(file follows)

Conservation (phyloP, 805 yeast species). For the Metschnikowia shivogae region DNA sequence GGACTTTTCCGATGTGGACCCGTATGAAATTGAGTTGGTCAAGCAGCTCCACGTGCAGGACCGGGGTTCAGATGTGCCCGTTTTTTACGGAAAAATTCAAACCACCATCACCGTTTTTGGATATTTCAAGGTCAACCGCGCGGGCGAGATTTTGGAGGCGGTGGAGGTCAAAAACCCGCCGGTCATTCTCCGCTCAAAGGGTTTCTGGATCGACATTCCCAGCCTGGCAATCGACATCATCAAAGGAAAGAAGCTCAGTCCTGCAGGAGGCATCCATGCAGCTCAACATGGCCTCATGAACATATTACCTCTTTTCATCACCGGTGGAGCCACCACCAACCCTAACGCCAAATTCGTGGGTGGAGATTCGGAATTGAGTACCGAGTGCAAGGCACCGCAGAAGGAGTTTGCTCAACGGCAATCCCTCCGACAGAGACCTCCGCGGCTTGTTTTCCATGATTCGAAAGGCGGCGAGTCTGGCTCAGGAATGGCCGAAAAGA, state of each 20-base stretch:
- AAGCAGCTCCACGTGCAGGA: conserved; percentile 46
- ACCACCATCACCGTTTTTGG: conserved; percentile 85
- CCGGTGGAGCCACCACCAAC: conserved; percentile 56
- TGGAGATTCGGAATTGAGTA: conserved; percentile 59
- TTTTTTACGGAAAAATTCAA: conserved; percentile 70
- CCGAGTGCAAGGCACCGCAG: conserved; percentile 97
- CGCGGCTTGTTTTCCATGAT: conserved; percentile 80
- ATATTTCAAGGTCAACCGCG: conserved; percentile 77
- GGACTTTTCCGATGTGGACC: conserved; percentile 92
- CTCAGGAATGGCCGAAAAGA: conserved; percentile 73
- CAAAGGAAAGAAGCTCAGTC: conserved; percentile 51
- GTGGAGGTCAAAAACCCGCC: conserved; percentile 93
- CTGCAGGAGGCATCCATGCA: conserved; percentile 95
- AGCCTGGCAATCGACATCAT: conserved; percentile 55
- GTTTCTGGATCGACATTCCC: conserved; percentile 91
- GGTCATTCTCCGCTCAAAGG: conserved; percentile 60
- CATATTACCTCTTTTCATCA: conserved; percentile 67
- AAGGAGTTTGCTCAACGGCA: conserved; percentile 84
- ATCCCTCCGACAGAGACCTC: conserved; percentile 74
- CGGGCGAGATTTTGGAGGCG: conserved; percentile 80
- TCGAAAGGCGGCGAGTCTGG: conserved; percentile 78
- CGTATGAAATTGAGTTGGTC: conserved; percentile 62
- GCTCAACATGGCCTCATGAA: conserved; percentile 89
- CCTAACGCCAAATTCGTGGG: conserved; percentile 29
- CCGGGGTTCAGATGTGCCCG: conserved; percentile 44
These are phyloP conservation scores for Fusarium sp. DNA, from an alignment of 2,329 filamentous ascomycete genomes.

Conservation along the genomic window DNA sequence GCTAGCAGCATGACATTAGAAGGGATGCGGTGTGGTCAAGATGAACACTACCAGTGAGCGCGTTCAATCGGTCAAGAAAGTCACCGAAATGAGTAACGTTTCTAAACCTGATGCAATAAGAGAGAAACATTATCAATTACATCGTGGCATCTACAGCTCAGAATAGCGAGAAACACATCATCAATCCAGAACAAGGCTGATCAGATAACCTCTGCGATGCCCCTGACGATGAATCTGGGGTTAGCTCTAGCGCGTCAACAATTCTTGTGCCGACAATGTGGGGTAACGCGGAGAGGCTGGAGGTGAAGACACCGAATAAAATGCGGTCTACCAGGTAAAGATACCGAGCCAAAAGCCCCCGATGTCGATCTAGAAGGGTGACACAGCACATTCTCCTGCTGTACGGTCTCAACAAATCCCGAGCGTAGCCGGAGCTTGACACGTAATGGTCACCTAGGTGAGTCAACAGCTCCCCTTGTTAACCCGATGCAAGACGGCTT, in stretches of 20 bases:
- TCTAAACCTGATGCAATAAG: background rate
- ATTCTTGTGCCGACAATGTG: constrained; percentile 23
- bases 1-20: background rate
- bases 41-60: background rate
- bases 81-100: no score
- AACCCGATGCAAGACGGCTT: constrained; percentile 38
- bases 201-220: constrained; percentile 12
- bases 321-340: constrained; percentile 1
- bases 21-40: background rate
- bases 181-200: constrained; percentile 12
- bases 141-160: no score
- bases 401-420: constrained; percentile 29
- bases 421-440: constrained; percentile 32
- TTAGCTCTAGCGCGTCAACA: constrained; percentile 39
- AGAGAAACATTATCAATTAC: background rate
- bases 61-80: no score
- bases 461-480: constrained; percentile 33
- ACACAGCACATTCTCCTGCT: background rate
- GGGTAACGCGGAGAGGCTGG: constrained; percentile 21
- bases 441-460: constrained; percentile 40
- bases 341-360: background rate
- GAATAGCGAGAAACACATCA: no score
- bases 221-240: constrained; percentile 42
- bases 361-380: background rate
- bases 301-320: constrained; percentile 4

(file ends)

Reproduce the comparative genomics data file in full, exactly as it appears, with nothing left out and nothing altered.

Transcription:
Conservation (phyloP, 805 yeast species). For the Metschnikowia shivogae region DNA sequence GGACTTTTCCGATGTGGACCCGTATGAAATTGAGTTGGTCAAGCAGCTCCACGTGCAGGACCGGGGTTCAGATGTGCCCGTTTTTTACGGAAAAATTCAAACCACCATCACCGTTTTTGGATATTTCAAGGTCAACCGCGCGGGCGAGATTTTGGAGGCGGTGGAGGTCAAAAACCCGCCGGTCATTCTCCGCTCAAAGGGTTTCTGGATCGACATTCCCAGCCTGGCAATCGACATCATCAAAGGAAAGAAGCTCAGTCCTGCAGGAGGCATCCATGCAGCTCAACATGGCCTCATGAACATATTACCTCTTTTCATCACCGGTGGAGCCACCACCAACCCTAACGCCAAATTCGTGGGTGGAGATTCGGAATTGAGTACCGAGTGCAAGGCACCGCAGAAGGAGTTTGCTCAACGGCAATCCCTCCGACAGAGACCTCCGCGGCTTGTTTTCCATGATTCGAAAGGCGGCGAGTCTGGCTCAGGAATGGCCGAAAAGA, state of each 20-base stretch:
- AAGCAGCTCCACGTGCAGGA: conserved; percentile 46
- ACCACCATCACCGTTTTTGG: conserved; percentile 85
- CCGGTGGAGCCACCACCAAC: conserved; percentile 56
- TGGAGATTCGGAATTGAGTA: conserved; percentile 59
- TTTTTTACGGAAAAATTCAA: conserved; percentile 70
- CCGAGTGCAAGGCACCGCAG: conserved; percentile 97
- CGCGGCTTGTTTTCCATGAT: conserved; percentile 80
- ATATTTCAAGGTCAACCGCG: conserved; percentile 77
- GGACTTTTCCGATGTGGACC: conserved; percentile 92
- CTCAGGAATGGCCGAAAAGA: conserved; percentile 73
- CAAAGGAAAGAAGCTCAGTC: conserved; percentile 51
- GTGGAGGTCAAAAACCCGCC: conserved; percentile 93
- CTGCAGGAGGCATCCATGCA: conserved; percentile 95
- AGCCTGGCAATCGACATCAT: conserved; percentile 55
- GTTTCTGGATCGACATTCCC: conserved; percentile 91
- GGTCATTCTCCGCTCAAAGG: conserved; percentile 60
- CATATTACCTCTTTTCATCA: conserved; percentile 67
- AAGGAGTTTGCTCAACGGCA: conserved; percentile 84
- ATCCCTCCGACAGAGACCTC: conserved; percentile 74
- CGGGCGAGATTTTGGAGGCG: conserved; percentile 80
- TCGAAAGGCGGCGAGTCTGG: conserved; percentile 78
- CGTATGAAATTGAGTTGGTC: conserved; percentile 62
- GCTCAACATGGCCTCATGAA: conserved; percentile 89
- CCTAACGCCAAATTCGTGGG: conserved; percentile 29
- CCGGGGTTCAGATGTGCCCG: conserved; percentile 44
These are phyloP conservation scores for Fusarium sp. DNA, from an alignment of 2,329 filamentous ascomycete genomes.

Conservation along the genomic window DNA sequence GCTAGCAGCATGACATTAGAAGGGATGCGGTGTGGTCAAGATGAACACTACCAGTGAGCGCGTTCAATCGGTCAAGAAAGTCACCGAAATGAGTAACGTTTCTAAACCTGATGCAATAAGAGAGAAACATTATCAATTACATCGTGGCATCTACAGCTCAGAATAGCGAGAAACACATCATCAATCCAGAACAAGGCTGATCAGATAACCTCTGCGATGCCCCTGACGATGAATCTGGGGTTAGCTCTAGCGCGTCAACAATTCTTGTGCCGACAATGTGGGGTAACGCGGAGAGGCTGGAGGTGAAGACACCGAATAAAATGCGGTCTACCAGGTAAAGATACCGAGCCAAAAGCCCCCGATGTCGATCTAGAAGGGTGACACAGCACATTCTCCTGCTGTACGGTCTCAACAAATCCCGAGCGTAGCCGGAGCTTGACACGTAATGGTCACCTAGGTGAGTCAACAGCTCCCCTTGTTAACCCGATGCAAGACGGCTT, in stretches of 20 bases:
- TCTAAACCTGATGCAATAAG: background rate
- ATTCTTGTGCCGACAATGTG: constrained; percentile 23
- bases 1-20: background rate
- bases 41-60: background rate
- bases 81-100: no score
- AACCCGATGCAAGACGGCTT: constrained; percentile 38
- bases 201-220: constrained; percentile 12
- bases 321-340: constrained; percentile 1
- bases 21-40: background rate
- bases 181-200: constrained; percentile 12
- bases 141-160: no score
- bases 401-420: constrained; percentile 29
- bases 421-440: constrained; percentile 32
- TTAGCTCTAGCGCGTCAACA: constrained; percentile 39
- AGAGAAACATTATCAATTAC: background rate
- bases 61-80: no score
- bases 461-480: constrained; percentile 33
- ACACAGCACATTCTCCTGCT: background rate
- GGGTAACGCGGAGAGGCTGG: constrained; percentile 21
- bases 441-460: constrained; percentile 40
- bases 341-360: background rate
- GAATAGCGAGAAACACATCA: no score
- bases 221-240: constrained; percentile 42
- bases 361-380: background rate
- bases 301-320: constrained; percentile 4